Try placing your fingers on the very base of you neck, just above the big boney first part of your spine. How do your vertebrae in your neck feel? Jammed up or with space between them? Trying drawing your chin back so you have a double chin and then lengthening up through the crown on the head, how different is it?

When your neck is forward jutting you should feel that pressure on the back of the neck and the vertebrae are very close together. As you lengthen back to neutral spine the load and pressure is released and there is space for those vertebrae once more.

Our heads set the tone for the rest of the body (as do the feet) so if you head and neck posture are not in good alignment then it can affect the rest of the kinetic chain. The body is like one of these baby toys…. when you push one part it affects another area too. It’s all connected!

The solution? Start eavesdropping! Well at least pretend to. Assume the posture of standing tall and thinking about eavesdropping on someone behind you and it should help you draw your head and neck back into alignment.

Also try out this exercise:

 

 

 

Hypopressives are coming to Southampton

The Hypopressive exercise, is a relatively new technique developed to help with pelvic floor rehabilitation and postnatal recovery of the abdominals. It is a form of breathing and intense posture work that involves creating a vacuum with your breath. This activate the involuntary fibres of the pelvic floor and abdominals, you don’t have to find the right muscles and squeeze them, instead you work with the bodies natural reflexes.

Where did the Hypopressive Exercise originate?

In the late 70’s, Dr. Marcel Caufriez realized that ‘traditional’ abdominal exercises were damaging women’s pelvic floors. So he looked into alternatives, moving away from high intra-adominal exercises such as creates and planks, the hypopressives were born. These exercises have been used for 30 years in Spain and are now used postnatally in hospitals in Europe with ladies with know pelvic floor and diastasis issues. However this is all brand new to the UK, we are pleased to be on the cutting edge, bringing you this technique.

Priya has trained with UK Hypopressives and has started doing hypopressives herself. With just 10 minutes a day she is feeling the effect on her core. These exercises are fabulous as they don’t take a lot of time and do not need any equipment. If you can breath, you can do them! However you do need hands on help to learn the technique.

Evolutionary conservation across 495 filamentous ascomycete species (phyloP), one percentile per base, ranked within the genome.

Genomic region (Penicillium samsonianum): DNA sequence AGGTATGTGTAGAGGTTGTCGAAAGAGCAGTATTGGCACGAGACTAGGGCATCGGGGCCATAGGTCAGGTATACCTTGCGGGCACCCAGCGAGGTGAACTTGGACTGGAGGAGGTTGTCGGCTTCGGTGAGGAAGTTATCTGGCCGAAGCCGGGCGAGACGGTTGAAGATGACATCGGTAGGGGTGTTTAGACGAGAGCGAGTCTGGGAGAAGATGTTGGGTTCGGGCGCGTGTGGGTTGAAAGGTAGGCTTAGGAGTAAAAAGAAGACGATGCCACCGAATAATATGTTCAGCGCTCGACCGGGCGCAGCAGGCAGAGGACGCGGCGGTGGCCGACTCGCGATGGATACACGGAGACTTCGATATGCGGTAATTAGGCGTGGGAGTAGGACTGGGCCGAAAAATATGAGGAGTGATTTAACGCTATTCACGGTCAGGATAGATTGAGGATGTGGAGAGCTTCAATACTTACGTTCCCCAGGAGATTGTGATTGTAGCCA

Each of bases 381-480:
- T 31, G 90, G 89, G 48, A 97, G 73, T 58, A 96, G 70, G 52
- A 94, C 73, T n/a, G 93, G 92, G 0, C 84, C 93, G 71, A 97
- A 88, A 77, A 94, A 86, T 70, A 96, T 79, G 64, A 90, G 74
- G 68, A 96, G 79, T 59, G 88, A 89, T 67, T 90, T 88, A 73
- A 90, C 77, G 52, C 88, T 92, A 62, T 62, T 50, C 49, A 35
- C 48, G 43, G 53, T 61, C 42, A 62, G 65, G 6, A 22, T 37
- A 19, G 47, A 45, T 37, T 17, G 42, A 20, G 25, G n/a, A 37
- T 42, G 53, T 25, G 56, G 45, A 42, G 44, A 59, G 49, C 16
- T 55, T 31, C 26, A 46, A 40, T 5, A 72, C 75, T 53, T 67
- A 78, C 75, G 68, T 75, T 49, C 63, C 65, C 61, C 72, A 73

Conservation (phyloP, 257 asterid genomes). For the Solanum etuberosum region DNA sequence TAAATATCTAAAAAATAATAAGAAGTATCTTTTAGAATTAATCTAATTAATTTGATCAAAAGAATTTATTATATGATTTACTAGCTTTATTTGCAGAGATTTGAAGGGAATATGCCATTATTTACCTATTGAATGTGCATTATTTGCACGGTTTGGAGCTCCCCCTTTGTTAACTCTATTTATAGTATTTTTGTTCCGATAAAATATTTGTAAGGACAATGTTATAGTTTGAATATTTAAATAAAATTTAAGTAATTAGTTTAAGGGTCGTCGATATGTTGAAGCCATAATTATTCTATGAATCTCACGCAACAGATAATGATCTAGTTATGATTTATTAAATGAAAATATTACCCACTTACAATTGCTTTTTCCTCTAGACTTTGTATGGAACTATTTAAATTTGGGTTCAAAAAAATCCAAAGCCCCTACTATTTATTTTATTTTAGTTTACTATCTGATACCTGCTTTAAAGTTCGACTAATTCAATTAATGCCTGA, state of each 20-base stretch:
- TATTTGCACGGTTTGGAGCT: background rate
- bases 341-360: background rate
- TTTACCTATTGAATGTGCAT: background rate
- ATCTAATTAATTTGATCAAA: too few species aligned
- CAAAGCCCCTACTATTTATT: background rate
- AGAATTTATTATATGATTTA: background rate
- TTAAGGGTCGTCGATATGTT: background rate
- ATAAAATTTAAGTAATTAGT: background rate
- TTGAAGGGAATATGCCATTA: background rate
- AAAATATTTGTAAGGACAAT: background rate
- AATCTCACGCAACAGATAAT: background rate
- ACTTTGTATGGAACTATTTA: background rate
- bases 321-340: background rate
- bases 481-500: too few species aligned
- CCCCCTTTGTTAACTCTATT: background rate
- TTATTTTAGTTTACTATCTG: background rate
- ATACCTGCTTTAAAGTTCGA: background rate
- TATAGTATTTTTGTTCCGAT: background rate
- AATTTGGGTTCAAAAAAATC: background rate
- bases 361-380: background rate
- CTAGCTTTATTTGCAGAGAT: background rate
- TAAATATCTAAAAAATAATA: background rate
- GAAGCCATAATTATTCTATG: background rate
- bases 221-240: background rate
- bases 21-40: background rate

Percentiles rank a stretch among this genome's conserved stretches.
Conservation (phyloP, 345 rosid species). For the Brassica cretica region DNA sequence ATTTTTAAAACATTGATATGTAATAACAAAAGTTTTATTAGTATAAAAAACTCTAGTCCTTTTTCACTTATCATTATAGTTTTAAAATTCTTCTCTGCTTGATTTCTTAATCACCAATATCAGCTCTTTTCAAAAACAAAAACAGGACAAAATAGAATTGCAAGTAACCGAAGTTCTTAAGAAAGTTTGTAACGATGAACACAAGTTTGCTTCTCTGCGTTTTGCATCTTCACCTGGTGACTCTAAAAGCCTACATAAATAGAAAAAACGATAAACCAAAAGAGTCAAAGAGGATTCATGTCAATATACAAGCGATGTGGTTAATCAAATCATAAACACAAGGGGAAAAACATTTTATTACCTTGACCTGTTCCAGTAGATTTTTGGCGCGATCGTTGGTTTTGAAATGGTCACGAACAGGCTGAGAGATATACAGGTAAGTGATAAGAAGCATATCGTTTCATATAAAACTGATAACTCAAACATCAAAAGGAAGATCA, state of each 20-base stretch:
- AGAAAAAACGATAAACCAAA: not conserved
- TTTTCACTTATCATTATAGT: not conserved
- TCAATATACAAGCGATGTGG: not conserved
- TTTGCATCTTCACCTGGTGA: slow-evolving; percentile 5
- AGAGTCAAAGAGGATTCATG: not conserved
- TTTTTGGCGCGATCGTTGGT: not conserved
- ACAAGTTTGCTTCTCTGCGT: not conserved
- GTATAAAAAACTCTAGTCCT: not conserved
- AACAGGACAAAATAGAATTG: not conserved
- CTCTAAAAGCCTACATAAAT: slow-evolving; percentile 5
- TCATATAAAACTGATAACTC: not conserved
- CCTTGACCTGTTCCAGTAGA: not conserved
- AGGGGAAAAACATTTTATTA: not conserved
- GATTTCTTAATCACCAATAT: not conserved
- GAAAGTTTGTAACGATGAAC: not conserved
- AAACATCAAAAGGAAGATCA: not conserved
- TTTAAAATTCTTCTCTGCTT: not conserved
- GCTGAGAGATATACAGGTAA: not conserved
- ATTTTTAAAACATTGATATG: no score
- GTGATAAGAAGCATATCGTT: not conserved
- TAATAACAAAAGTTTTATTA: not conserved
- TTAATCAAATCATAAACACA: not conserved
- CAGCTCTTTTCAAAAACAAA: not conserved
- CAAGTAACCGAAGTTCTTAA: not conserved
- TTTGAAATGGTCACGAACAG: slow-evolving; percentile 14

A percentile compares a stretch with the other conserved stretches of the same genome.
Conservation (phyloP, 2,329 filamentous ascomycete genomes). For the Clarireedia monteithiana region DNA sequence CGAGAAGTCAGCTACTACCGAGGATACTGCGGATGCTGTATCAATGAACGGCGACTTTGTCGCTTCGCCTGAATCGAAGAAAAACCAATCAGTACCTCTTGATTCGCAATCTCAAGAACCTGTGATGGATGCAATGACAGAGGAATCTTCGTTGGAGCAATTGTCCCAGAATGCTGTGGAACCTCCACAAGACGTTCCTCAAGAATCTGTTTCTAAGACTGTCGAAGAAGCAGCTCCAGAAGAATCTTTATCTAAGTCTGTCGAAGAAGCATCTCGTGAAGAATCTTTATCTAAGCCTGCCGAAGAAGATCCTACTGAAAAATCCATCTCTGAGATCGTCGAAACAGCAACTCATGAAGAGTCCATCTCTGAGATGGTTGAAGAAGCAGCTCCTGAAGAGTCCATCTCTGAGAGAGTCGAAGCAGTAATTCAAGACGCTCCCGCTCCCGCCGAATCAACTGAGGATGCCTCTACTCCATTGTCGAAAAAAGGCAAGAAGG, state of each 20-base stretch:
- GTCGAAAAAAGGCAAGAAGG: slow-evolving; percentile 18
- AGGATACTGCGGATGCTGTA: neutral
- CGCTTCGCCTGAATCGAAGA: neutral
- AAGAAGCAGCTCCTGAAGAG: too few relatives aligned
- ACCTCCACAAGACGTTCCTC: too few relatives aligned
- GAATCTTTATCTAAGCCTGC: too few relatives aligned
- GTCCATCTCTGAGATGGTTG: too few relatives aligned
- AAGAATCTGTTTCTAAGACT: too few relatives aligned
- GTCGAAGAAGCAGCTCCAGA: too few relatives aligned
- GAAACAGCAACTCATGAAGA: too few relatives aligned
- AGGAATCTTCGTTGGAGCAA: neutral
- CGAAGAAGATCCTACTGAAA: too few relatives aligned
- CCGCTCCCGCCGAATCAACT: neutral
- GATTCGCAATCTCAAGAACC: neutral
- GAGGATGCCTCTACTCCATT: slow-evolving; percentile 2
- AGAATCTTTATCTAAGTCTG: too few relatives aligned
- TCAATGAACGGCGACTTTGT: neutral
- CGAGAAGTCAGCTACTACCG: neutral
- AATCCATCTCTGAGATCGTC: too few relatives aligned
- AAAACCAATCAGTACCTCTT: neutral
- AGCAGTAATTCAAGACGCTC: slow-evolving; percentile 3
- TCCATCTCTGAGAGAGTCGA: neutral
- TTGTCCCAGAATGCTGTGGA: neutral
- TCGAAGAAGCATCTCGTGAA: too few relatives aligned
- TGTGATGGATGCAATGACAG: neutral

This is a technique that can be incorporated in with other pelvic floor safe rehabilitation work, or used on it’s own for 30 days. It really depends on what level you enter this at. For example, someone with a prolapse it would be sensible to use the hypopressives only, then build on other pelvic floor work later.

 

Additional benefits can include:

1. Decreasing back pain

2. Reducing the waistline

3. Preventing disc and abdominal hernias

4. Improving sexual function

5. Treating and preventing urinary incontinence

6. Treats and prevents Pelvic Organ Prolapse

7. Improving respiratory function

8. Improving posture and balance

If you would like to learn more and experience hypopressives for yourself then please book onto our workshops. These are kept to small numbers so that you can have plenty of hands on help to learn the technique.

Dates:

Monday 29th January 10-12pm

Book Here

Thurs 22nd March 1-3pm

Booking to come

Can you do the knee cap dance?

Knees can be tricky things and are something that people often comment on in class.

“My knee pulls when I do that” 

Now pain is always a sign to stop and reassess.The body is telling you there is a problem and you need modify your movement.

There are a few things you could do:

  1. You can make the same movement smaller working within a range that causes less pain (note it may not be entirely painfree).
  2. Change over to a different exercise that works the same muscles but doesn’t hurt your knee.
  3. Stretch the muscles around you knee and then try again.
  4. Work out what the actual problem is with your knee and work on releasing the tight areas, strengthening the weak areas.

So all these options have their place and in the context of a class it is often options 1-3 that need to be done. However at a later time I definitely advise that you start to assess where the problem is coming from. Start with your range of movement. Can you fully bend and straighten your knee without forcing it? If not it’s about working out which muscle is the problem (see my next blog post to help with this).

The muscles:

The muscles of the knee include the quadriceps/quads, hamstrings and calf muscles. Some other muscles that assist with the movements of the knee include the tensor fasciae latae, popliteus and the articularis genus muscles. The quads extend the leg at the knee and flex the thigh. The hamstrings help to extend the knee and slow down the quads preventing the locking out of the knee or that fast smashing action. All these muscles need to be working properly and at their correct length/tension for the knee to function optimally.

A key exercise to help with kneecap function: